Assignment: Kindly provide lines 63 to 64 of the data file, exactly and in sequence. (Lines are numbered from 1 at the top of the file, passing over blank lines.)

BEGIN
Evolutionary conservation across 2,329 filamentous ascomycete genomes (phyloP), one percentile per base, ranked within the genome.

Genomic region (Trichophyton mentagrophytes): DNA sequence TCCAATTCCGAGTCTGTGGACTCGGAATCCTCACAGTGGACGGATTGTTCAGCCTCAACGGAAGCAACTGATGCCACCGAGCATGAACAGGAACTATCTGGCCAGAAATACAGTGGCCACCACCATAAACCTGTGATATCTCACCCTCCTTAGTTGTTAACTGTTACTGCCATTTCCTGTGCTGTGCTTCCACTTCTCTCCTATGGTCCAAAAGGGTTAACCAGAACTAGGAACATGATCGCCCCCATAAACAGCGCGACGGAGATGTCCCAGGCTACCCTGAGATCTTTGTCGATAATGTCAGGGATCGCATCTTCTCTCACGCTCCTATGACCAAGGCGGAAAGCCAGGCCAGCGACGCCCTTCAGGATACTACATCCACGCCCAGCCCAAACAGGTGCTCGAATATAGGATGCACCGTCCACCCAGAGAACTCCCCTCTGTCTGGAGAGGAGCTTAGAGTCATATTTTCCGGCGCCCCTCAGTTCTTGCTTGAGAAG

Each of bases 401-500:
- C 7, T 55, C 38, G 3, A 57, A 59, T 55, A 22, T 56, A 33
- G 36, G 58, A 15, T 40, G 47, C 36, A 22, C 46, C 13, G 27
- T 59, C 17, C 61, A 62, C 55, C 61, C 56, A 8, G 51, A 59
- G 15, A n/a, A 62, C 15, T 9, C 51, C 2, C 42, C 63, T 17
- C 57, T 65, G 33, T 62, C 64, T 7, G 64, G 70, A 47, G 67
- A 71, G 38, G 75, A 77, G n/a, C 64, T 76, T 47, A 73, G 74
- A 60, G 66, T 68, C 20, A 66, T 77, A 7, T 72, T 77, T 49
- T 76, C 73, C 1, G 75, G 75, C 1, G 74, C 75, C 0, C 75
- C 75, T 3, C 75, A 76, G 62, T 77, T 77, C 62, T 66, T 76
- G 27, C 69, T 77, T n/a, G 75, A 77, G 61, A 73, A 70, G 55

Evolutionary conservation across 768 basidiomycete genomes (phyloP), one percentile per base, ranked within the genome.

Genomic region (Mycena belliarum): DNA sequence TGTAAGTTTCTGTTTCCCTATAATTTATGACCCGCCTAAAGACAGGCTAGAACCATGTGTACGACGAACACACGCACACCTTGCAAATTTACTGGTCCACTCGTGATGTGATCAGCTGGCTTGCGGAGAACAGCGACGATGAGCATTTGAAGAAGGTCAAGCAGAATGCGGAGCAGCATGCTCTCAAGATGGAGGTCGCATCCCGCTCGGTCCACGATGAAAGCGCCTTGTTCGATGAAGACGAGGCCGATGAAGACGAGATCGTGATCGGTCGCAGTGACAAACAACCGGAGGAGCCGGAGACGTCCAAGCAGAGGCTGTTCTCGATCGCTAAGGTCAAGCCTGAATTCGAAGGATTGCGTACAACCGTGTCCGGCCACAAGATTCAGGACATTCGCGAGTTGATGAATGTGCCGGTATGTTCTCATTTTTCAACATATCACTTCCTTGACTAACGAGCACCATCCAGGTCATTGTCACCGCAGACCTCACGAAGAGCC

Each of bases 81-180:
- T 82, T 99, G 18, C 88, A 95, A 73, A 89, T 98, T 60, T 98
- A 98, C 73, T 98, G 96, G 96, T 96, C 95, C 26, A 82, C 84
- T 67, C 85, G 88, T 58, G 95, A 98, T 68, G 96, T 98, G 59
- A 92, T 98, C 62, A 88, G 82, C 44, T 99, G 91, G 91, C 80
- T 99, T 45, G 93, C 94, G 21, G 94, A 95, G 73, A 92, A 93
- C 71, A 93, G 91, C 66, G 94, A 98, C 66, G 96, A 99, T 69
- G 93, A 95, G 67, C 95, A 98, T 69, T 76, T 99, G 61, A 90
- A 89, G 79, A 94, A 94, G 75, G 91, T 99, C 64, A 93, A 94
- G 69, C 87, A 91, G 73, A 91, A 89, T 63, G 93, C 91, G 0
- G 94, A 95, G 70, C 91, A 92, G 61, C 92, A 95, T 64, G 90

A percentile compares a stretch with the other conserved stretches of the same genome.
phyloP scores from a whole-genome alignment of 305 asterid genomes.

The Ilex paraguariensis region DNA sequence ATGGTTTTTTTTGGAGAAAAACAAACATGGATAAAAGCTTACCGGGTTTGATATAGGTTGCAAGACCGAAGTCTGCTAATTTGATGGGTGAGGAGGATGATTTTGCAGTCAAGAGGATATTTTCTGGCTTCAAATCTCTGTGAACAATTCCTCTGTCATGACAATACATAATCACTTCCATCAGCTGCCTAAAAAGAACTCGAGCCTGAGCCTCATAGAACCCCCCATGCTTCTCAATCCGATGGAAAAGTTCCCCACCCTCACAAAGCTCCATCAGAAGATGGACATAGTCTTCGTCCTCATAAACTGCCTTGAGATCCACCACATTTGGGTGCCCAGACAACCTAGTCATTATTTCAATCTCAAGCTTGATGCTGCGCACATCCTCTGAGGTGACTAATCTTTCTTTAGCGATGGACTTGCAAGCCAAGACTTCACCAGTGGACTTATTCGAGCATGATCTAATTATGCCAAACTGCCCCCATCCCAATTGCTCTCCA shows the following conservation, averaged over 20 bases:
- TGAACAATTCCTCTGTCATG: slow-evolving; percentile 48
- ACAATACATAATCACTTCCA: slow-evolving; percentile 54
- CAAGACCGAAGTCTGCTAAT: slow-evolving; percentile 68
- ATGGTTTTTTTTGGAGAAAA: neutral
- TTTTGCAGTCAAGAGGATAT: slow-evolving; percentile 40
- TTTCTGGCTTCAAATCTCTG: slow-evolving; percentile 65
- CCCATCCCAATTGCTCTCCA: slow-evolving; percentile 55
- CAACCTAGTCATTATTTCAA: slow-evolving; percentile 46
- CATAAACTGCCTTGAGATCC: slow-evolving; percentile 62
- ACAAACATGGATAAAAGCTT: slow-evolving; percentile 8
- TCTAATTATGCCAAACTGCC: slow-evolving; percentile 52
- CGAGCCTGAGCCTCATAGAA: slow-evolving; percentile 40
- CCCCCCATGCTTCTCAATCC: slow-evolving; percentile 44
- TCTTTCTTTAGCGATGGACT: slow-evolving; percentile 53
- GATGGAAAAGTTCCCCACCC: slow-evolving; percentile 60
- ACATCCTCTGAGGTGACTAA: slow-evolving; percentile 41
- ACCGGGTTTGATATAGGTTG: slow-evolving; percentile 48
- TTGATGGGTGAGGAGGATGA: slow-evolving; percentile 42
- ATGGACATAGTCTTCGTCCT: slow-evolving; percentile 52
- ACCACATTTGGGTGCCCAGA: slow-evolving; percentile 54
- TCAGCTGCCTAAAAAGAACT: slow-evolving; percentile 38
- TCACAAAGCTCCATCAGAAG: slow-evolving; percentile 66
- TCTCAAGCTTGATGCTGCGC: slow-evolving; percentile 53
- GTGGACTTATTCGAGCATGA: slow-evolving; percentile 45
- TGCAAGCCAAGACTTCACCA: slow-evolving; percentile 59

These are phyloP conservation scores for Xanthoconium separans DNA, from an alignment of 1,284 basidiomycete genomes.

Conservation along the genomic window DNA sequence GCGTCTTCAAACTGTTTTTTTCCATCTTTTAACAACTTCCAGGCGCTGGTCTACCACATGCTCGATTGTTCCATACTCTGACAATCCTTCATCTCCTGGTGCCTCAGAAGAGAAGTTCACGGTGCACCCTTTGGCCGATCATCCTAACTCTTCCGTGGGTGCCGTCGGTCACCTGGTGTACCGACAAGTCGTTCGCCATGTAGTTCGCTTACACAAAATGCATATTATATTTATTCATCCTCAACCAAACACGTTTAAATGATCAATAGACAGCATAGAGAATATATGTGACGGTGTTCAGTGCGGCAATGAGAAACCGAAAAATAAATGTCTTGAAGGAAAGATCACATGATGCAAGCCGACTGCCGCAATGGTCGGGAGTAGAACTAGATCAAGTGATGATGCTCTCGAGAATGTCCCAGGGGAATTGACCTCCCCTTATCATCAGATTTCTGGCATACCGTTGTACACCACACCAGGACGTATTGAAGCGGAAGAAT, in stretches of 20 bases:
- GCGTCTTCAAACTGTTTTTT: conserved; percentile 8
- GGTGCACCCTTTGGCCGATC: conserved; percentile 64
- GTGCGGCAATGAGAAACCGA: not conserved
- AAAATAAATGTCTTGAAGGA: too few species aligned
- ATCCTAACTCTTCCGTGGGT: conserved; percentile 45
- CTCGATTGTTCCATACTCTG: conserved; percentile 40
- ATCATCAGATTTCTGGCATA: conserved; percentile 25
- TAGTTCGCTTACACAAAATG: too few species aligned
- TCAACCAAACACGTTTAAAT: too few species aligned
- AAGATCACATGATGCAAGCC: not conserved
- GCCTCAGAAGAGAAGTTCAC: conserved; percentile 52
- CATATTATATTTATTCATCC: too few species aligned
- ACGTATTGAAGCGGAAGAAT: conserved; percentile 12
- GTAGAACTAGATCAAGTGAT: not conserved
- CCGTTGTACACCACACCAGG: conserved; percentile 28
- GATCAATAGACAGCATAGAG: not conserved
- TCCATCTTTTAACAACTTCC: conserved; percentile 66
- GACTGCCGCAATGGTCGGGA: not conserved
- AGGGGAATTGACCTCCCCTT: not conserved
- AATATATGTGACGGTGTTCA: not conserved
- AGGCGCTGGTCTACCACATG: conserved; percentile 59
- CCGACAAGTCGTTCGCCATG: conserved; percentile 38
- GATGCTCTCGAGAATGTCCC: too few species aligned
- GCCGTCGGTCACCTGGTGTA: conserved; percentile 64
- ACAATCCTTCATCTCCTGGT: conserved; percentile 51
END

- ATCATCAGATTTCTGGCATA: conserved; percentile 25
- TAGTTCGCTTACACAAAATG: too few species aligned